"YOU MUST THINK OF YOURSELF AS ONE OF THE GREAT SPIRIT'S
CREATURES OF THE WILDERNESS" Sun Bear
MALAYAN SUN BEAR (HELARCTOS MALAYANUS)
STATUS: CITES l, 2000 IUCN Red List Status: Insufficient data.
Although the quantitative data on population sizes or trends are lacking, it is suspected that the global population of Sun Bears has declined by over 30 percent over the past 30 years. The Sun Bear population has been reduced by habitat destruction, the Asian pet trade, and uncontrolled exploitation for body parts in Asia. They have also been found on bear ‘bile farms’ under inhumane conditions.
The Malayan Sun Bear, sometimes known as the dog bear, lives alone high in the trees in the dense lowland forests of Southeast Asia from southern China to Indonesia, including the islands of Sumatra and Borneo. They are the smallest and least known of the world’s eight living bear species (Ursidae family) and have extremely long, sickle shaped claws, a very long honey licking tongue and a short, shiny black or brownish coat. Although they are nocturnal animals, legend derives their name from the golden crescent on their throat, reminiscent of the rising sun.
It is difficult to monitor sun bear status due to their remote rain forest habitat and reclusive personality. Scientists fear the worst. The sun bears’ primary predators are humans. They are threatened by ongoing habitat destruction and fragmentation due to human encroachment and rampant deforestation of their tropical hardwoods to grow crops such as oil palms, rubber and coffee. Less than 33% of Sumatra and half of Borneo remain forested. Other threats include fires, drought, poaching for body parts and fur, retaliation killing by farmers and the pet trade. Bear gall bladders and bile are still used in traditional Chinese medicine, even though there are alternatives available that are legal, more economical and equally as beneficial. Thus far, sun bears have received very little interest and attention form conservation communities worldwide. Much work is needed to ensure the long-term survival of endangered native wildlife and forests.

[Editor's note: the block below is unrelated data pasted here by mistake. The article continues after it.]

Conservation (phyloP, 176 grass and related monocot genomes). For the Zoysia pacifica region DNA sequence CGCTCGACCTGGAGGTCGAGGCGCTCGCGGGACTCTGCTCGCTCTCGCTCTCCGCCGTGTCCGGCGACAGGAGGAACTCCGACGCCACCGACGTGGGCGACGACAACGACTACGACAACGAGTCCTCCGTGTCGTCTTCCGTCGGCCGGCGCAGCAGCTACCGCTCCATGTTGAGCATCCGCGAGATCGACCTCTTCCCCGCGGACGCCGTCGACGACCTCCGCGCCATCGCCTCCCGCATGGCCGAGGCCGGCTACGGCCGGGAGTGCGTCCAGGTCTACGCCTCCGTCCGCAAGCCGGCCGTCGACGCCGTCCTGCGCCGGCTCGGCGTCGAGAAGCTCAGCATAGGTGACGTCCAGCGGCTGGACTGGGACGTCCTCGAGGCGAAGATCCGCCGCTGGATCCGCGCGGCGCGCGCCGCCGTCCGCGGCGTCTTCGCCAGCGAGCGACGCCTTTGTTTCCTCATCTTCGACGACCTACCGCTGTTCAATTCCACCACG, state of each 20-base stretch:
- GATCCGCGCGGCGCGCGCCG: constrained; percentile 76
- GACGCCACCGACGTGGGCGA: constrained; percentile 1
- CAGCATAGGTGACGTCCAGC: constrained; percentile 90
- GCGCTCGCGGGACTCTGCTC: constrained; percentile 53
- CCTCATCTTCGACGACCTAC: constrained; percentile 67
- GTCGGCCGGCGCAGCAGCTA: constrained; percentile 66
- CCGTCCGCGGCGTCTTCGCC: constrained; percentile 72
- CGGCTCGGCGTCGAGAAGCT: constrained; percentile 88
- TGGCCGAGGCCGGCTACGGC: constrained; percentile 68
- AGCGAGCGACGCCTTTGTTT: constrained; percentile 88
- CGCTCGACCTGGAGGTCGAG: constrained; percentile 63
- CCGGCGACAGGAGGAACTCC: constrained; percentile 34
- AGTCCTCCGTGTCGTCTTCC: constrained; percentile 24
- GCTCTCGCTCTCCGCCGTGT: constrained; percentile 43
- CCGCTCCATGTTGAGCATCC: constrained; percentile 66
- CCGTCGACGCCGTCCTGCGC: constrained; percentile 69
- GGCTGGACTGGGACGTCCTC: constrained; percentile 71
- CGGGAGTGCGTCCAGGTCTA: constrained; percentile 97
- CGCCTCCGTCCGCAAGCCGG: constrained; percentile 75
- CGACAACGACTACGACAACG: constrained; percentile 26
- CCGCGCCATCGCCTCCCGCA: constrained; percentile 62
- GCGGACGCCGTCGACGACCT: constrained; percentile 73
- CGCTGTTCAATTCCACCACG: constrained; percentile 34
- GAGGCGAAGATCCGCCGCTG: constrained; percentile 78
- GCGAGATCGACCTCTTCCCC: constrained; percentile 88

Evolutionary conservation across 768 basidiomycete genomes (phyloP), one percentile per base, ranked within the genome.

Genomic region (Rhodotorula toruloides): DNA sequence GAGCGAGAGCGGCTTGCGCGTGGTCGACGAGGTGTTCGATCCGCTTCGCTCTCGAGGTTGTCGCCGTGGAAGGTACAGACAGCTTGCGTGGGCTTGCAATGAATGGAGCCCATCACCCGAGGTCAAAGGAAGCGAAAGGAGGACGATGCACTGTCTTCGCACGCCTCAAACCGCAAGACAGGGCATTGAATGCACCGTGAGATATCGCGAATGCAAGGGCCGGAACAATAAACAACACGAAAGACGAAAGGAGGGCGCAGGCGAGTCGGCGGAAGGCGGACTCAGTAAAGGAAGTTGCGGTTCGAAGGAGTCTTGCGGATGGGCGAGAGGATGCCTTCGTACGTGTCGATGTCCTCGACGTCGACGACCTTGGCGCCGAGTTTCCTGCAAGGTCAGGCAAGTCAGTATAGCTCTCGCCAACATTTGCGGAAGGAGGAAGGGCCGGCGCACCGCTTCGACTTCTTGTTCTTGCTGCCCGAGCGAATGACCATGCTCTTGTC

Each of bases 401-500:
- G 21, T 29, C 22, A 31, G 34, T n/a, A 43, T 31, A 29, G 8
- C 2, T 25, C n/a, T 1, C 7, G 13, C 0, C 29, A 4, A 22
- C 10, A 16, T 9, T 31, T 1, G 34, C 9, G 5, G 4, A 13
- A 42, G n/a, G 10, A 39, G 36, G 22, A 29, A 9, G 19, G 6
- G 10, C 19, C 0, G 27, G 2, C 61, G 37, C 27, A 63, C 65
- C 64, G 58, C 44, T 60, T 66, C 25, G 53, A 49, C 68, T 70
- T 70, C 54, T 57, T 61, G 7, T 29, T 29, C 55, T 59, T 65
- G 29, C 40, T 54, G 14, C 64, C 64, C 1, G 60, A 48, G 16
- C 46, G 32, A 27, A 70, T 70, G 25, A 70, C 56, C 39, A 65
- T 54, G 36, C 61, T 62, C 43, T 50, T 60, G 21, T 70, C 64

Their Nature’s Hero is Siew Te Wong, Malaysian wildlife biologist, Sun Bear expert, and dedicated founder of the Bornean Sun Bear Conservation Centre. He has been an animal lover and ‘animal expert’ since he was in first grade. Wong says that sun bears are the least known and most forgotten species. He began to study the ecology of Malayan sun bear with his academic advisor in 1988 in the rainforest in Malaysian Borneo. Because of the conservation achievement from the project he was appointed to co-chair the Sun Bear Expert Team for the IUCN Species Conservation Council from 2005-2008. He never looked back. His interest and dedication grows daily.
The bears cannot survive outside the forests, which are disappearing so rapidly that in many parts of Southeast Asia, it is too late to save them. Wong says that Malaysia still has the possibility to save the last of the Southeast Asian rainforests and wildlife.